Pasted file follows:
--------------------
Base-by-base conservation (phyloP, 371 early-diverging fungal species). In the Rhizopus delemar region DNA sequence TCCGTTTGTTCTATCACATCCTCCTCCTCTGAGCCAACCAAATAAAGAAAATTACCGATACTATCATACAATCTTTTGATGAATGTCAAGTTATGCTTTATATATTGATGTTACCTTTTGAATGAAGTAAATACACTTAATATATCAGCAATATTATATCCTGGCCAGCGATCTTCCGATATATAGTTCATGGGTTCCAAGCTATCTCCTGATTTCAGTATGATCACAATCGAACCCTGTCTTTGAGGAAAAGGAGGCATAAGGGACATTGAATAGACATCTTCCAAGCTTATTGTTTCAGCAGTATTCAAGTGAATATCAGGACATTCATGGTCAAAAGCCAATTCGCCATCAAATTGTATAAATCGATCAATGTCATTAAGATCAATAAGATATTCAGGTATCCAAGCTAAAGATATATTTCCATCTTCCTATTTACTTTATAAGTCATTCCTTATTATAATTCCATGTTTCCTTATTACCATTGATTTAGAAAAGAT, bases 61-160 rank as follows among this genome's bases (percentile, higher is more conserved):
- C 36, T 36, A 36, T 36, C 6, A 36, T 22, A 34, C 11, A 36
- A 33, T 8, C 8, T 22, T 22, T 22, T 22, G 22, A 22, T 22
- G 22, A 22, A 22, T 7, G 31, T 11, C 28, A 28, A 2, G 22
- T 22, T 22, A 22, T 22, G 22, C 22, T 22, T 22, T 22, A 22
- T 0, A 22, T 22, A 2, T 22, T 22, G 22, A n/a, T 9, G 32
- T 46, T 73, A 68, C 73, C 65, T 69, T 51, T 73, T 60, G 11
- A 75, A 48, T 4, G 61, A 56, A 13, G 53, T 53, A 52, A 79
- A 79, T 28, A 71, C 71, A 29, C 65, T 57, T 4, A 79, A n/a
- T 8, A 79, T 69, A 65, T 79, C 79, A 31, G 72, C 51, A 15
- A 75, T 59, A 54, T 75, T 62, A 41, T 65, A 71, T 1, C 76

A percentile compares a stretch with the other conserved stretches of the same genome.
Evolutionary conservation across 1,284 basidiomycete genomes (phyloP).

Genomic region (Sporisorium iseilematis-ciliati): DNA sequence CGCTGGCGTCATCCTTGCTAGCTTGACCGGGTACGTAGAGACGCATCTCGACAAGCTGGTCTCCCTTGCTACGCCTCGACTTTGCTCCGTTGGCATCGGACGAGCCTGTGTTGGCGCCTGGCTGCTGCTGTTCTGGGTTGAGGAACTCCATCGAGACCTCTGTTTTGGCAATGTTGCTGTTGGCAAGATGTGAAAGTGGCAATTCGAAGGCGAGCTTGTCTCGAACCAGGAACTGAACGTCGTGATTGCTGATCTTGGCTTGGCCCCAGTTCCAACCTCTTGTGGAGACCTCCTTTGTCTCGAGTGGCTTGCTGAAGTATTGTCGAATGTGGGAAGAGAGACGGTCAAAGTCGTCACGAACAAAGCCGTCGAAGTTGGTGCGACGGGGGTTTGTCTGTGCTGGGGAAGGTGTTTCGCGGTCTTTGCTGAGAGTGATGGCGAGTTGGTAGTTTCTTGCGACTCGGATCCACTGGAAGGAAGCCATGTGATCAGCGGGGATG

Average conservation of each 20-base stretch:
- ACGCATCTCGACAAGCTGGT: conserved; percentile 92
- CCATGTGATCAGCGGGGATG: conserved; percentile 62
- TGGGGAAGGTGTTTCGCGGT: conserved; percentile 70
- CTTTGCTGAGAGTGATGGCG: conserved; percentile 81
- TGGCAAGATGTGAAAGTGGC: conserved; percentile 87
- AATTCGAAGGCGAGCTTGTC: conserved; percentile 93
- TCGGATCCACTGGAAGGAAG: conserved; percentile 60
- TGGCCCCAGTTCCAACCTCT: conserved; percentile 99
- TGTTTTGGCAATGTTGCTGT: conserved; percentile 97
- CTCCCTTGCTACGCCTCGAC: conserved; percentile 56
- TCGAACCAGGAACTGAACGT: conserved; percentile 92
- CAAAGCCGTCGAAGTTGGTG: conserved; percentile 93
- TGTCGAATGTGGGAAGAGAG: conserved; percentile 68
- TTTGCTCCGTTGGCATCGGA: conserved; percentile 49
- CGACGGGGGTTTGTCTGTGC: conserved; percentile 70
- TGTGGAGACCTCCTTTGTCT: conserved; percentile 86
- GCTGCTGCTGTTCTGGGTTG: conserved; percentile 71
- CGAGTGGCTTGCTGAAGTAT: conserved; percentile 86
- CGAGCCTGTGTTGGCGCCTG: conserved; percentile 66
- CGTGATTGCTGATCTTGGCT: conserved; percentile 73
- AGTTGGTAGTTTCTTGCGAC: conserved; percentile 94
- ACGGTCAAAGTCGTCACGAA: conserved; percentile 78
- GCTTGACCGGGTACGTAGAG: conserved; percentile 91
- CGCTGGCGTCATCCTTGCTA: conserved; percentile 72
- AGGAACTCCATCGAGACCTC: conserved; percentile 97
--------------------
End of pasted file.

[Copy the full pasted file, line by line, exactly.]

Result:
Base-by-base conservation (phyloP, 371 early-diverging fungal species). In the Rhizopus delemar region DNA sequence TCCGTTTGTTCTATCACATCCTCCTCCTCTGAGCCAACCAAATAAAGAAAATTACCGATACTATCATACAATCTTTTGATGAATGTCAAGTTATGCTTTATATATTGATGTTACCTTTTGAATGAAGTAAATACACTTAATATATCAGCAATATTATATCCTGGCCAGCGATCTTCCGATATATAGTTCATGGGTTCCAAGCTATCTCCTGATTTCAGTATGATCACAATCGAACCCTGTCTTTGAGGAAAAGGAGGCATAAGGGACATTGAATAGACATCTTCCAAGCTTATTGTTTCAGCAGTATTCAAGTGAATATCAGGACATTCATGGTCAAAAGCCAATTCGCCATCAAATTGTATAAATCGATCAATGTCATTAAGATCAATAAGATATTCAGGTATCCAAGCTAAAGATATATTTCCATCTTCCTATTTACTTTATAAGTCATTCCTTATTATAATTCCATGTTTCCTTATTACCATTGATTTAGAAAAGAT, bases 61-160 rank as follows among this genome's bases (percentile, higher is more conserved):
- C 36, T 36, A 36, T 36, C 6, A 36, T 22, A 34, C 11, A 36
- A 33, T 8, C 8, T 22, T 22, T 22, T 22, G 22, A 22, T 22
- G 22, A 22, A 22, T 7, G 31, T 11, C 28, A 28, A 2, G 22
- T 22, T 22, A 22, T 22, G 22, C 22, T 22, T 22, T 22, A 22
- T 0, A 22, T 22, A 2, T 22, T 22, G 22, A n/a, T 9, G 32
- T 46, T 73, A 68, C 73, C 65, T 69, T 51, T 73, T 60, G 11
- A 75, A 48, T 4, G 61, A 56, A 13, G 53, T 53, A 52, A 79
- A 79, T 28, A 71, C 71, A 29, C 65, T 57, T 4, A 79, A n/a
- T 8, A 79, T 69, A 65, T 79, C 79, A 31, G 72, C 51, A 15
- A 75, T 59, A 54, T 75, T 62, A 41, T 65, A 71, T 1, C 76

A percentile compares a stretch with the other conserved stretches of the same genome.
Evolutionary conservation across 1,284 basidiomycete genomes (phyloP).

Genomic region (Sporisorium iseilematis-ciliati): DNA sequence CGCTGGCGTCATCCTTGCTAGCTTGACCGGGTACGTAGAGACGCATCTCGACAAGCTGGTCTCCCTTGCTACGCCTCGACTTTGCTCCGTTGGCATCGGACGAGCCTGTGTTGGCGCCTGGCTGCTGCTGTTCTGGGTTGAGGAACTCCATCGAGACCTCTGTTTTGGCAATGTTGCTGTTGGCAAGATGTGAAAGTGGCAATTCGAAGGCGAGCTTGTCTCGAACCAGGAACTGAACGTCGTGATTGCTGATCTTGGCTTGGCCCCAGTTCCAACCTCTTGTGGAGACCTCCTTTGTCTCGAGTGGCTTGCTGAAGTATTGTCGAATGTGGGAAGAGAGACGGTCAAAGTCGTCACGAACAAAGCCGTCGAAGTTGGTGCGACGGGGGTTTGTCTGTGCTGGGGAAGGTGTTTCGCGGTCTTTGCTGAGAGTGATGGCGAGTTGGTAGTTTCTTGCGACTCGGATCCACTGGAAGGAAGCCATGTGATCAGCGGGGATG

Average conservation of each 20-base stretch:
- ACGCATCTCGACAAGCTGGT: conserved; percentile 92
- CCATGTGATCAGCGGGGATG: conserved; percentile 62
- TGGGGAAGGTGTTTCGCGGT: conserved; percentile 70
- CTTTGCTGAGAGTGATGGCG: conserved; percentile 81
- TGGCAAGATGTGAAAGTGGC: conserved; percentile 87
- AATTCGAAGGCGAGCTTGTC: conserved; percentile 93
- TCGGATCCACTGGAAGGAAG: conserved; percentile 60
- TGGCCCCAGTTCCAACCTCT: conserved; percentile 99
- TGTTTTGGCAATGTTGCTGT: conserved; percentile 97
- CTCCCTTGCTACGCCTCGAC: conserved; percentile 56
- TCGAACCAGGAACTGAACGT: conserved; percentile 92
- CAAAGCCGTCGAAGTTGGTG: conserved; percentile 93
- TGTCGAATGTGGGAAGAGAG: conserved; percentile 68
- TTTGCTCCGTTGGCATCGGA: conserved; percentile 49
- CGACGGGGGTTTGTCTGTGC: conserved; percentile 70
- TGTGGAGACCTCCTTTGTCT: conserved; percentile 86
- GCTGCTGCTGTTCTGGGTTG: conserved; percentile 71
- CGAGTGGCTTGCTGAAGTAT: conserved; percentile 86
- CGAGCCTGTGTTGGCGCCTG: conserved; percentile 66
- CGTGATTGCTGATCTTGGCT: conserved; percentile 73
- AGTTGGTAGTTTCTTGCGAC: conserved; percentile 94
- ACGGTCAAAGTCGTCACGAA: conserved; percentile 78
- GCTTGACCGGGTACGTAGAG: conserved; percentile 91
- CGCTGGCGTCATCCTTGCTA: conserved; percentile 72
- AGGAACTCCATCGAGACCTC: conserved; percentile 97